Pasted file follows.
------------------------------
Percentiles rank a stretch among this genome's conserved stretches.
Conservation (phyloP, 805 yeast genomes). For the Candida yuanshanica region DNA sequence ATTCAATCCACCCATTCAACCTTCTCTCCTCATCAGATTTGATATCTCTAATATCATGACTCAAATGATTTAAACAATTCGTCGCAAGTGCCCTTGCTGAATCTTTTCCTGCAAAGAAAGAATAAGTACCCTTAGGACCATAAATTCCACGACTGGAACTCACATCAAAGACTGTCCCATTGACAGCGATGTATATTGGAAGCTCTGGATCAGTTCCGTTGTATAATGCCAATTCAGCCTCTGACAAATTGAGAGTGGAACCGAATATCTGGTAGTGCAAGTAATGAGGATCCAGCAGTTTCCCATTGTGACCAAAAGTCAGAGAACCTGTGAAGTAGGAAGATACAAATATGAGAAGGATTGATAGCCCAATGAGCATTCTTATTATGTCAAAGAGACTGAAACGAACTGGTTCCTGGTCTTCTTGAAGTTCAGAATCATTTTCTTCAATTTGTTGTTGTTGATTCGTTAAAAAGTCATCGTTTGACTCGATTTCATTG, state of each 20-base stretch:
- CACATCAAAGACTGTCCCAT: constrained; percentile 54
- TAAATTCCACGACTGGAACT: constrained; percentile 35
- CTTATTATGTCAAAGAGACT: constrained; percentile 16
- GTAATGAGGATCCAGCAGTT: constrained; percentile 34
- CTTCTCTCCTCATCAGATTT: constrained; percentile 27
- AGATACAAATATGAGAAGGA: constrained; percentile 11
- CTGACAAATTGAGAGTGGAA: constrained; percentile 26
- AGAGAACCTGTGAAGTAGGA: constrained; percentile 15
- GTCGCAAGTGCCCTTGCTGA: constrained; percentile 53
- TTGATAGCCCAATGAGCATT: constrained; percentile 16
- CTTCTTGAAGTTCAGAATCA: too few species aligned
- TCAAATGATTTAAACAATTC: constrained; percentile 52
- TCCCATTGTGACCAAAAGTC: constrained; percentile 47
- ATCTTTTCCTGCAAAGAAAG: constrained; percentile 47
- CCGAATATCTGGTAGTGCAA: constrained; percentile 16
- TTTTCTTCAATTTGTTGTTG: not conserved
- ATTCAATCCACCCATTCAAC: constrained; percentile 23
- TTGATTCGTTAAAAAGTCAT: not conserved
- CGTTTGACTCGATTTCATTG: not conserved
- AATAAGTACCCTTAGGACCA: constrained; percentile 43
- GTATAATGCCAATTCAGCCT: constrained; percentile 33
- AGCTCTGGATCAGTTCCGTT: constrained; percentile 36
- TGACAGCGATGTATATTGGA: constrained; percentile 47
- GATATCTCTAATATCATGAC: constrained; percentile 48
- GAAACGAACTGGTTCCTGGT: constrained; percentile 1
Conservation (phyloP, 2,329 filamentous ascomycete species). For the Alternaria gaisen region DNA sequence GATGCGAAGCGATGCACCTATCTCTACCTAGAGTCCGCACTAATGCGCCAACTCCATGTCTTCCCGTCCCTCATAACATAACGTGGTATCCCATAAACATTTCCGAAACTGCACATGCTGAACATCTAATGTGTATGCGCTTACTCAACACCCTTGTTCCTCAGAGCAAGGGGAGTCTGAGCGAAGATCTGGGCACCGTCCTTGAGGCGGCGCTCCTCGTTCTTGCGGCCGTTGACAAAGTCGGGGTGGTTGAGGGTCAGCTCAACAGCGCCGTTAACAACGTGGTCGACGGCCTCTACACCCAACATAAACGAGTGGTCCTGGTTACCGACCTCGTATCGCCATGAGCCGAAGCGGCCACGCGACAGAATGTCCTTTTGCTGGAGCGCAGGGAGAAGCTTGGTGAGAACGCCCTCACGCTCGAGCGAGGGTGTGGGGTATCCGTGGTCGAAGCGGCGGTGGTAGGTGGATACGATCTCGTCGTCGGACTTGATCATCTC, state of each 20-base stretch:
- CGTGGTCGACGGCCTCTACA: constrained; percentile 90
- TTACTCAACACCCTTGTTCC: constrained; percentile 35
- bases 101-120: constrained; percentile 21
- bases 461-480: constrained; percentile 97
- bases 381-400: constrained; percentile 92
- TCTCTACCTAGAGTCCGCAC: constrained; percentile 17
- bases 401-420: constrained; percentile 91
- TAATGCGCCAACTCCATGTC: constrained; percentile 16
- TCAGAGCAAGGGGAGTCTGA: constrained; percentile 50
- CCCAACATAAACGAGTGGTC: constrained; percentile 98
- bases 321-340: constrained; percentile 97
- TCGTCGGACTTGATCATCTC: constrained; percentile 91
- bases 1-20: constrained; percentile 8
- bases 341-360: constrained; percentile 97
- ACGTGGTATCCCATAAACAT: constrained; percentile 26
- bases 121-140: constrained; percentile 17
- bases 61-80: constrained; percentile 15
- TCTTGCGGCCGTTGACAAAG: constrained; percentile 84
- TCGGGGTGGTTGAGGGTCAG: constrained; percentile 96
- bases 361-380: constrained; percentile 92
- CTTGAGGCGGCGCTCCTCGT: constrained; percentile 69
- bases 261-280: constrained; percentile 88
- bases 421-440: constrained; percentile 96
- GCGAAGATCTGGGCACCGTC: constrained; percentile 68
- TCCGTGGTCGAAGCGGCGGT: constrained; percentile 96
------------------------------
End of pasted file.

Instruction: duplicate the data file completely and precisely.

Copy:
Percentiles rank a stretch among this genome's conserved stretches.
Conservation (phyloP, 805 yeast genomes). For the Candida yuanshanica region DNA sequence ATTCAATCCACCCATTCAACCTTCTCTCCTCATCAGATTTGATATCTCTAATATCATGACTCAAATGATTTAAACAATTCGTCGCAAGTGCCCTTGCTGAATCTTTTCCTGCAAAGAAAGAATAAGTACCCTTAGGACCATAAATTCCACGACTGGAACTCACATCAAAGACTGTCCCATTGACAGCGATGTATATTGGAAGCTCTGGATCAGTTCCGTTGTATAATGCCAATTCAGCCTCTGACAAATTGAGAGTGGAACCGAATATCTGGTAGTGCAAGTAATGAGGATCCAGCAGTTTCCCATTGTGACCAAAAGTCAGAGAACCTGTGAAGTAGGAAGATACAAATATGAGAAGGATTGATAGCCCAATGAGCATTCTTATTATGTCAAAGAGACTGAAACGAACTGGTTCCTGGTCTTCTTGAAGTTCAGAATCATTTTCTTCAATTTGTTGTTGTTGATTCGTTAAAAAGTCATCGTTTGACTCGATTTCATTG, state of each 20-base stretch:
- CACATCAAAGACTGTCCCAT: constrained; percentile 54
- TAAATTCCACGACTGGAACT: constrained; percentile 35
- CTTATTATGTCAAAGAGACT: constrained; percentile 16
- GTAATGAGGATCCAGCAGTT: constrained; percentile 34
- CTTCTCTCCTCATCAGATTT: constrained; percentile 27
- AGATACAAATATGAGAAGGA: constrained; percentile 11
- CTGACAAATTGAGAGTGGAA: constrained; percentile 26
- AGAGAACCTGTGAAGTAGGA: constrained; percentile 15
- GTCGCAAGTGCCCTTGCTGA: constrained; percentile 53
- TTGATAGCCCAATGAGCATT: constrained; percentile 16
- CTTCTTGAAGTTCAGAATCA: too few species aligned
- TCAAATGATTTAAACAATTC: constrained; percentile 52
- TCCCATTGTGACCAAAAGTC: constrained; percentile 47
- ATCTTTTCCTGCAAAGAAAG: constrained; percentile 47
- CCGAATATCTGGTAGTGCAA: constrained; percentile 16
- TTTTCTTCAATTTGTTGTTG: not conserved
- ATTCAATCCACCCATTCAAC: constrained; percentile 23
- TTGATTCGTTAAAAAGTCAT: not conserved
- CGTTTGACTCGATTTCATTG: not conserved
- AATAAGTACCCTTAGGACCA: constrained; percentile 43
- GTATAATGCCAATTCAGCCT: constrained; percentile 33
- AGCTCTGGATCAGTTCCGTT: constrained; percentile 36
- TGACAGCGATGTATATTGGA: constrained; percentile 47
- GATATCTCTAATATCATGAC: constrained; percentile 48
- GAAACGAACTGGTTCCTGGT: constrained; percentile 1
Conservation (phyloP, 2,329 filamentous ascomycete species). For the Alternaria gaisen region DNA sequence GATGCGAAGCGATGCACCTATCTCTACCTAGAGTCCGCACTAATGCGCCAACTCCATGTCTTCCCGTCCCTCATAACATAACGTGGTATCCCATAAACATTTCCGAAACTGCACATGCTGAACATCTAATGTGTATGCGCTTACTCAACACCCTTGTTCCTCAGAGCAAGGGGAGTCTGAGCGAAGATCTGGGCACCGTCCTTGAGGCGGCGCTCCTCGTTCTTGCGGCCGTTGACAAAGTCGGGGTGGTTGAGGGTCAGCTCAACAGCGCCGTTAACAACGTGGTCGACGGCCTCTACACCCAACATAAACGAGTGGTCCTGGTTACCGACCTCGTATCGCCATGAGCCGAAGCGGCCACGCGACAGAATGTCCTTTTGCTGGAGCGCAGGGAGAAGCTTGGTGAGAACGCCCTCACGCTCGAGCGAGGGTGTGGGGTATCCGTGGTCGAAGCGGCGGTGGTAGGTGGATACGATCTCGTCGTCGGACTTGATCATCTC, state of each 20-base stretch:
- CGTGGTCGACGGCCTCTACA: constrained; percentile 90
- TTACTCAACACCCTTGTTCC: constrained; percentile 35
- bases 101-120: constrained; percentile 21
- bases 461-480: constrained; percentile 97
- bases 381-400: constrained; percentile 92
- TCTCTACCTAGAGTCCGCAC: constrained; percentile 17
- bases 401-420: constrained; percentile 91
- TAATGCGCCAACTCCATGTC: constrained; percentile 16
- TCAGAGCAAGGGGAGTCTGA: constrained; percentile 50
- CCCAACATAAACGAGTGGTC: constrained; percentile 98
- bases 321-340: constrained; percentile 97
- TCGTCGGACTTGATCATCTC: constrained; percentile 91
- bases 1-20: constrained; percentile 8
- bases 341-360: constrained; percentile 97
- ACGTGGTATCCCATAAACAT: constrained; percentile 26
- bases 121-140: constrained; percentile 17
- bases 61-80: constrained; percentile 15
- TCTTGCGGCCGTTGACAAAG: constrained; percentile 84
- TCGGGGTGGTTGAGGGTCAG: constrained; percentile 96
- bases 361-380: constrained; percentile 92
- CTTGAGGCGGCGCTCCTCGT: constrained; percentile 69
- bases 261-280: constrained; percentile 88
- bases 421-440: constrained; percentile 96
- GCGAAGATCTGGGCACCGTC: constrained; percentile 68
- TCCGTGGTCGAAGCGGCGGT: constrained; percentile 96